Beth Laitkep—she’s a thirty-something, single mother with six kids. If you want to know what her life feels like, imagine you have no money, you’re late cooking supper, your house smells like baby poop…
And you have cancer.
Stephanie Culley, Beth’s high-school friend, took her to chemotherapy. The cancer spread to Beth’s brain. Doctors gave her a death-sentence.
Beth spiraled into an already deep depression. She worried about her kids, since they had nowhere to go. Without their mother, they would end up in the foster system, where they’d get split, relocated, traumatized. They’d be lucky if they even recognized their siblings after a few years.
When Beth died, her last words were, “Tell my babies I love them, and I love Stephanie, too.” But as it happens, Stephanie Culley was busy in the other room, signing ten pounds of paper.
Because adopting six kids comes along with a mountain of paperwork.
Tennessee nine-year-old, Tyler Fugget, has too much allowance money laying around—at least in his opinion. After all, he has the basics: food, shelter, parents, health-insurance, SpaghettiOs. What else is there?
So, Tyler got rid of his surplus money. He walked into the sheriff’s office, unannounced, with one hundred books to start a library for Montgomery County inmates.
“Maybe,” says Tyler. “They’ll read something that’ll make them wanna be better people.”
Let’s hope so, Tyler.
Allison Schablein has a kind of cancer so rare, doctors give her funny looks whenever she comes in to their offices. They’re supposed to know how to help her, but they don’t. So, they put her off.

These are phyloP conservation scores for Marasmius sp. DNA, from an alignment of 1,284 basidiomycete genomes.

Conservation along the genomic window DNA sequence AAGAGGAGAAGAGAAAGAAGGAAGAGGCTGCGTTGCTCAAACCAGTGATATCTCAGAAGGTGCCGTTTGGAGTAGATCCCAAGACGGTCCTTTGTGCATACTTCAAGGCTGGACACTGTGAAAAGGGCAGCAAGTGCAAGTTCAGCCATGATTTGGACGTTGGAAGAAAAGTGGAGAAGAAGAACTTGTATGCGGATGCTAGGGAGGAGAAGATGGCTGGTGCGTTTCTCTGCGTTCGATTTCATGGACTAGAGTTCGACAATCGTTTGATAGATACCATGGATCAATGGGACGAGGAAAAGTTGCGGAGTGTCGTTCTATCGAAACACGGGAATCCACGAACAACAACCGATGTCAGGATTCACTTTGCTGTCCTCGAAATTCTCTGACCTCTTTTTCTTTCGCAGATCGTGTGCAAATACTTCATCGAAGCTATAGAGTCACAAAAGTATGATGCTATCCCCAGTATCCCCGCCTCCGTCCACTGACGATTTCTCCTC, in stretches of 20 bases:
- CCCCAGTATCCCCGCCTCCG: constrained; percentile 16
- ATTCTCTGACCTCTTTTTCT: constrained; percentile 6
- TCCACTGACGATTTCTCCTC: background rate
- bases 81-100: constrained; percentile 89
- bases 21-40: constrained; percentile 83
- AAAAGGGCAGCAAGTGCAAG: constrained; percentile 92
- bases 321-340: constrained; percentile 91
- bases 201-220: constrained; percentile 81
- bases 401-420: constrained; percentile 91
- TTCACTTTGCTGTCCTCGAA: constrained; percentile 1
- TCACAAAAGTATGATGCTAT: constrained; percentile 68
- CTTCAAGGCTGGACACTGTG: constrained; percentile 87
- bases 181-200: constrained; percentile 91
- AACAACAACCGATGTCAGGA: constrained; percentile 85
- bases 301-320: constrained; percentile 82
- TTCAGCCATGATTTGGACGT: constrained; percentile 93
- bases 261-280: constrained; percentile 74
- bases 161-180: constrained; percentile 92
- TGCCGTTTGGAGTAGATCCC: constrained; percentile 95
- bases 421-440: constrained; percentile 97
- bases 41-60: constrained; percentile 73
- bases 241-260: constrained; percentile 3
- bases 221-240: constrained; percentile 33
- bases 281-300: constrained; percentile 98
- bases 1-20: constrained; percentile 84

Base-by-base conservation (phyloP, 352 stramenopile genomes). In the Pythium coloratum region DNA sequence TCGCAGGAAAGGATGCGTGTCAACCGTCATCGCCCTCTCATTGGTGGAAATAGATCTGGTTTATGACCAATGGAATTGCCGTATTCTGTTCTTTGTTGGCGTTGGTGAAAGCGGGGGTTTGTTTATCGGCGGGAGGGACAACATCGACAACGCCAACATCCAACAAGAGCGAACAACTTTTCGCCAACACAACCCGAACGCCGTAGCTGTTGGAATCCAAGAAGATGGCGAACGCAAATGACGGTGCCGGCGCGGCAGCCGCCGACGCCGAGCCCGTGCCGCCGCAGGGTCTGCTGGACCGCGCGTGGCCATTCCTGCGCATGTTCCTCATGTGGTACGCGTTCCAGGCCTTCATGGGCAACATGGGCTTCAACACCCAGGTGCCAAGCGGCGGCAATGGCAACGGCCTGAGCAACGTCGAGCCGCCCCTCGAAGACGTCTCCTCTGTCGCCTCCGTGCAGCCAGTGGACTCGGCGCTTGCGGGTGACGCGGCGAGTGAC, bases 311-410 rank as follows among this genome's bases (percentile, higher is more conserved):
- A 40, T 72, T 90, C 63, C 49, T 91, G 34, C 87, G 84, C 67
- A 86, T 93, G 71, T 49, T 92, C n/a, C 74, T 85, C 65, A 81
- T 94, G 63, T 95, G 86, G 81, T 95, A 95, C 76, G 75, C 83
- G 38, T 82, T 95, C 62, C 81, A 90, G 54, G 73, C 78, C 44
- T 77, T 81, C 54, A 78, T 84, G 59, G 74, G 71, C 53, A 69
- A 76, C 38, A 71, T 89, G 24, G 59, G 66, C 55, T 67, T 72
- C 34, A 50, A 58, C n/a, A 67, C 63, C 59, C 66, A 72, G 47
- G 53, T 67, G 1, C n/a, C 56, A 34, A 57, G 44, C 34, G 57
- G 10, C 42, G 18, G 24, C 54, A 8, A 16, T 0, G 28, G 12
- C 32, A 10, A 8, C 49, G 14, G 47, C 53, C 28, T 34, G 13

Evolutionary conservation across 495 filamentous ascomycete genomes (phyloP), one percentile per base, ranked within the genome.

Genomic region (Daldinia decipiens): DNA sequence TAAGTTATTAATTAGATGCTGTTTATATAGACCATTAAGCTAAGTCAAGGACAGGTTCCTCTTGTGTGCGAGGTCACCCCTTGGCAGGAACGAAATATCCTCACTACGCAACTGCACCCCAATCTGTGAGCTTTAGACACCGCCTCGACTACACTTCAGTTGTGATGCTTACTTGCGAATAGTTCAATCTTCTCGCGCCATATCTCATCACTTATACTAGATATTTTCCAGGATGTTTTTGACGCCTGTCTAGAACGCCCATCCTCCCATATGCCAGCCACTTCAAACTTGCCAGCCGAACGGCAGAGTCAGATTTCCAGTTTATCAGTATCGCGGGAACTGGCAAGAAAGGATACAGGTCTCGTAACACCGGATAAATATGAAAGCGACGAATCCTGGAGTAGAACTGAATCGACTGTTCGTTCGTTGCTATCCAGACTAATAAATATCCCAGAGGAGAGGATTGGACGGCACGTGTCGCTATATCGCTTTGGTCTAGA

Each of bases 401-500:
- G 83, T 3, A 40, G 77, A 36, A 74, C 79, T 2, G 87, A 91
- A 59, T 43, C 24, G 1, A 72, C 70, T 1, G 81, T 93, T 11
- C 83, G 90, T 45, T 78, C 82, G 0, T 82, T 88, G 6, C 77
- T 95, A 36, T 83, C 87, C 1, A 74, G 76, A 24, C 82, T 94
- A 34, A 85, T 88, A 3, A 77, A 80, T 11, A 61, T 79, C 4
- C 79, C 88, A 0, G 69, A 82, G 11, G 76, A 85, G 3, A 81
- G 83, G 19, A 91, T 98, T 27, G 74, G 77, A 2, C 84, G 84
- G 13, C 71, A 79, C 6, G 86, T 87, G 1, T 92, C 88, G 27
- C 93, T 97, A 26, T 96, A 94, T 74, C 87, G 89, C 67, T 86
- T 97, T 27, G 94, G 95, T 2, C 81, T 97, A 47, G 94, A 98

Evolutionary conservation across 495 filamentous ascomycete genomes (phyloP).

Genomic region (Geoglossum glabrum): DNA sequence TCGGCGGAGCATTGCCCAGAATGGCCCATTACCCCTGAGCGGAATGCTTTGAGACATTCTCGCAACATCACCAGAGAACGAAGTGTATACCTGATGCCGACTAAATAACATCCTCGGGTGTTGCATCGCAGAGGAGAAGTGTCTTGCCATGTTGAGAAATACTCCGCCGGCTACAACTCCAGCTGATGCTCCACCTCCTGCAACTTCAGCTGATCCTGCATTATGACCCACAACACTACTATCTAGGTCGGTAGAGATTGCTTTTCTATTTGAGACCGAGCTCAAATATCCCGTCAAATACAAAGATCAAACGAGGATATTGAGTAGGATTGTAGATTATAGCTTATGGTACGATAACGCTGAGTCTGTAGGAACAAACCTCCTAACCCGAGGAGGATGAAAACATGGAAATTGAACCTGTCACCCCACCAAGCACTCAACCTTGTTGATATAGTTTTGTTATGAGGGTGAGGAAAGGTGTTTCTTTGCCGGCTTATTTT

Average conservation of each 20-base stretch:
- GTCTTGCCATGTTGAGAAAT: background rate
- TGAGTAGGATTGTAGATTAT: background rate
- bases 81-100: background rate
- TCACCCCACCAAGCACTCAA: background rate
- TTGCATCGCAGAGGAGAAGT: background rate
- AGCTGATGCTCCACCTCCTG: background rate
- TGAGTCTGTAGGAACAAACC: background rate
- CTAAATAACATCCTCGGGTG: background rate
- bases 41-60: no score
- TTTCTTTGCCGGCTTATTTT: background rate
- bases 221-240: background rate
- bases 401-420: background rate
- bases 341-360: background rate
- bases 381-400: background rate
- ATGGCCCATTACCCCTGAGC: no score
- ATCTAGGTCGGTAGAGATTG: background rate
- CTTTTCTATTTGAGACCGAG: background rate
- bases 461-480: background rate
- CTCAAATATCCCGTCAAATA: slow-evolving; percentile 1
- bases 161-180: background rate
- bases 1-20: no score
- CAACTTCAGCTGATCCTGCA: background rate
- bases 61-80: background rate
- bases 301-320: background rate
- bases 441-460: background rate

Recently, Allison’s parents found a new doctor who likes a challenge. The doctor sifted through miles of red tape and bureaucracy, designing a drug specifically made for Allison—and only Allison. Two pills a day; for sixty days. The brain-scan came back clear.
Allison’s father said, “I stood up and screamed.”
I’ll bet he did more than that.
I’m not going to mince words, people are getting meaner, candidates greedier, and the average price of football tickets is absolutely ridiculous. I wish I could change the headlines, but I can’t even change my username and password without help.
I’m tired of blood, God help me, I am. I’m even more tired of reporters who make their livings from such things. But, by God, I’m not going down with this shipwreck.
I’m going to keep hoping. Nobody can stop me from doing that. I can believe in things worth believing in. Good things. Even though, to be quite honest, I don’t know what those things are.
But, one thing I do know,
Adopting six kids is one of them.